xPhysical education opportunities at school (cont’d)
Parent’s age and sex Older parents are more likely than younger parents to report that their
child does not receive any physical education classes and to report daily classes, whereas
young parents are more likely to say their child participates one to four days per week. Older
parents also report a slightly longer duration for the class than younger parents.
Socio-economic and demographic factors Parents with a university education are more
likely to say their child either does not receive any physical education classes, or that they
receive three to four days per week, compared to those with less than secondary education.
Parents with less than secondary school education are more likely to report that their child
receives one to two 2 days of classes per week, and that their child achieves enough activity
through classes received. A similar pattern appears with income, where lower income parents
are more likely to say their child receives enough activity through this mechanism. Parents
with higher incomes generally report longer durations of classes compared to those with low
income.
Parent’s activity level Active parents are more likely than parents who are least active to
indicate that their child participates in physical education classes three to four times a week.
Active parents also tend to report a slightly longer duration for the class compared to parents
who are least active. However, least active parents are much more likely to indicate that their
child receives enough physical activity through physical education classes compared to their
active counterparts.
Parent’s participation in sport Parents who do not participate in sport are more likely to say
their child receives one to two days of classes per week, whereas parents who participate in
sport generally report a higher number of days. At the same time, parents who do not
participate in sport are more likely than others to say their child gets enough activity through
these classes.
Trends Generally speaking, the frequency and duration of physical education classes are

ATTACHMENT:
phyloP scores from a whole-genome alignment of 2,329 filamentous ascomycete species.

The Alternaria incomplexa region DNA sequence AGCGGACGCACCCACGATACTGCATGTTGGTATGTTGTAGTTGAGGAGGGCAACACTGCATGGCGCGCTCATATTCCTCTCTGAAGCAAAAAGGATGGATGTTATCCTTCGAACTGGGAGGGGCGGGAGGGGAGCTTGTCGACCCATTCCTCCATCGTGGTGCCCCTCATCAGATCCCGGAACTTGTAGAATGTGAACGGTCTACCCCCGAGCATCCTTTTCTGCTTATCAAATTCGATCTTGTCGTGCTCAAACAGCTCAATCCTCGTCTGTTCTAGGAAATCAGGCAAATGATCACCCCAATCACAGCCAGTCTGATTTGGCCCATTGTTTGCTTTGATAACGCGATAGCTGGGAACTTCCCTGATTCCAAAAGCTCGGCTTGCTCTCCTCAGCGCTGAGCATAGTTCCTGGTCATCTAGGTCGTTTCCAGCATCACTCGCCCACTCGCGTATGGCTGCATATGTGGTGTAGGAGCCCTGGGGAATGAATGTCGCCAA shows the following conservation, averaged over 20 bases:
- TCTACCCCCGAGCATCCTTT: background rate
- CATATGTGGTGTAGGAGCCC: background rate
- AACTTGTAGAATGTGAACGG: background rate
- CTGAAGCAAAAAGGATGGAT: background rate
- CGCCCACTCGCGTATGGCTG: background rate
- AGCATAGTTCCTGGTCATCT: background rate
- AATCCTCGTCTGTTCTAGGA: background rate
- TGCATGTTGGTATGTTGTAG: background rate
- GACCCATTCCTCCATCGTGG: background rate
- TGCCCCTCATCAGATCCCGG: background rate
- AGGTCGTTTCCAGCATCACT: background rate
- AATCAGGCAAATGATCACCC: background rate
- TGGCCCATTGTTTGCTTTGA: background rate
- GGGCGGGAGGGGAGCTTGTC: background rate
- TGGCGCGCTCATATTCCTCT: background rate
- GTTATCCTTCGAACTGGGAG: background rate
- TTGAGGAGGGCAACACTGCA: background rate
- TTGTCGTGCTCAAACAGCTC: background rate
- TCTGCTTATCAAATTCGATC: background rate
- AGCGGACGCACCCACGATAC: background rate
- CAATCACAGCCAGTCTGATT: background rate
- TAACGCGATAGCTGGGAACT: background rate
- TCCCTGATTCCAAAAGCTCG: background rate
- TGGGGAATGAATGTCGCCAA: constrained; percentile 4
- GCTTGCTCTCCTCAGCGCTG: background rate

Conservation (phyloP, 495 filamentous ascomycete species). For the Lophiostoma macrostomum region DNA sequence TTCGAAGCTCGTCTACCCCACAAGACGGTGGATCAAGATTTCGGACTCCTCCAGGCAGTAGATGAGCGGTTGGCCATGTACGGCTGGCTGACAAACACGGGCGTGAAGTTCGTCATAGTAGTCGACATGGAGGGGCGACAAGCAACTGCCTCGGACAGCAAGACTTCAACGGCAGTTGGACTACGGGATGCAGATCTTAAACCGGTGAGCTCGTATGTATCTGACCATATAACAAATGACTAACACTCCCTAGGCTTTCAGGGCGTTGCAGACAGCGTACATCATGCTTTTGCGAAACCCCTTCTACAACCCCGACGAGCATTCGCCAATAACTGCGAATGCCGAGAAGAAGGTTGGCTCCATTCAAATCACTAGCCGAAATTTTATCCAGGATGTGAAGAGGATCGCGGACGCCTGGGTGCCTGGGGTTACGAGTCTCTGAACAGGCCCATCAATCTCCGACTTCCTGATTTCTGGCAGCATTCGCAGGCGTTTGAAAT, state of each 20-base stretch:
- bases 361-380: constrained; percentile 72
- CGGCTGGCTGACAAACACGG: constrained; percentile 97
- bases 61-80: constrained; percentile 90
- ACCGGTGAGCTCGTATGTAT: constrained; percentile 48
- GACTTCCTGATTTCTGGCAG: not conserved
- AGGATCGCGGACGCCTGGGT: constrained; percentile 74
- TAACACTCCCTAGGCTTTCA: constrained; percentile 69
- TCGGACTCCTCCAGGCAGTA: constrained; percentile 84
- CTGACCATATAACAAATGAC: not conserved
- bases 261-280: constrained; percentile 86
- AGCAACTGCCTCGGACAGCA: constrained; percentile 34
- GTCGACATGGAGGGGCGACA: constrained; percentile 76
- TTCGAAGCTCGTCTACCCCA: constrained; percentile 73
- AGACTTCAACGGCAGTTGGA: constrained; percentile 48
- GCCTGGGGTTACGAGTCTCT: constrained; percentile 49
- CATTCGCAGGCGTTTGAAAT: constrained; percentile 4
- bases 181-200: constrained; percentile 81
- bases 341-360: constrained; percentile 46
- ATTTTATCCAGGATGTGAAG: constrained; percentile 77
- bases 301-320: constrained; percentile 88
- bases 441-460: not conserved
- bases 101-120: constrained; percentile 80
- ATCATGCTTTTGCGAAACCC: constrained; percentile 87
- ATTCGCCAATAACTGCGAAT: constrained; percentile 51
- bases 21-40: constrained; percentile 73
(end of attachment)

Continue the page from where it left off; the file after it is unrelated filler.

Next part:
roughly the same as those reported in 2000. However, the percentage of parents indicating
that their child receives enough activity though these classes has decreased in the past five
years. Although more teens than young children do not receive any physical education classes,
a higher proportion of teens reportedly receive enough activity through these classes. This
may be due to differing beliefs among parents about the amount of activity required by
teenagers and younger children, or related to class duration rather than frequency given that
classes appear to be longer for teenagers.

          PHYSICAL EDUCATION CLASSES           PHYSICAL EDUCATION CLASSES MEET NEEDS
              parent education level                  by child’s participation in sport




2005 Physical Activity Monitor, CFLRI           2005 Physical Activity Monitor, CFLRI

46                                            Physical activity programming in the school environment
Other physical activity programming at school
Nearly three-quarters (71%) of parents indicate that their children’s school offers
physical activity programs outside of physical education classes. Of these parents, 40%
state that the programs meet their children’s needs well or very well, and a further 22%
report that they meet their children’s needs moderately well. The remaining 38% feel that
their children’s needs are met only somewhat or not at all. Parents in Nova Scotia are less
likely, whereas those in Saskatchewan, Alberta and the Northwest Territories are more
likely, to indicate that their child’s school offers physical activity programs outside of
physical education classes. Compared to parents nationally, parents residing in Quebec
and the Northwest Territories are more likely, whereas those in Newfoundland and
Ontario are less likely, to report that their children’s needs are being met well or very well
by these programs.

Child’s age and sex According to parents, teenagers are significantly more likely than
younger children to have other physical activity programs available to them at school
(86% versus 60%) and to have their needs met well or very well by the programming.
While there are no differences between parents of younger boys and girls in reporting the
availability of such programs, parents of teenaged girls are more likely than parents of
teenaged boys to report such availability. In addition, parents of teenaged girls are more
likely than parents of teenaged boys to indicate that they believe these programs suit their
children’s needs well or very well, whereas parents of younger boys are more likely to
report this compared to parents of younger girls.

Child’s participation in sport Parents whose children participate in sport are just as
likely as parents whose children do not to indicate that the school provides additional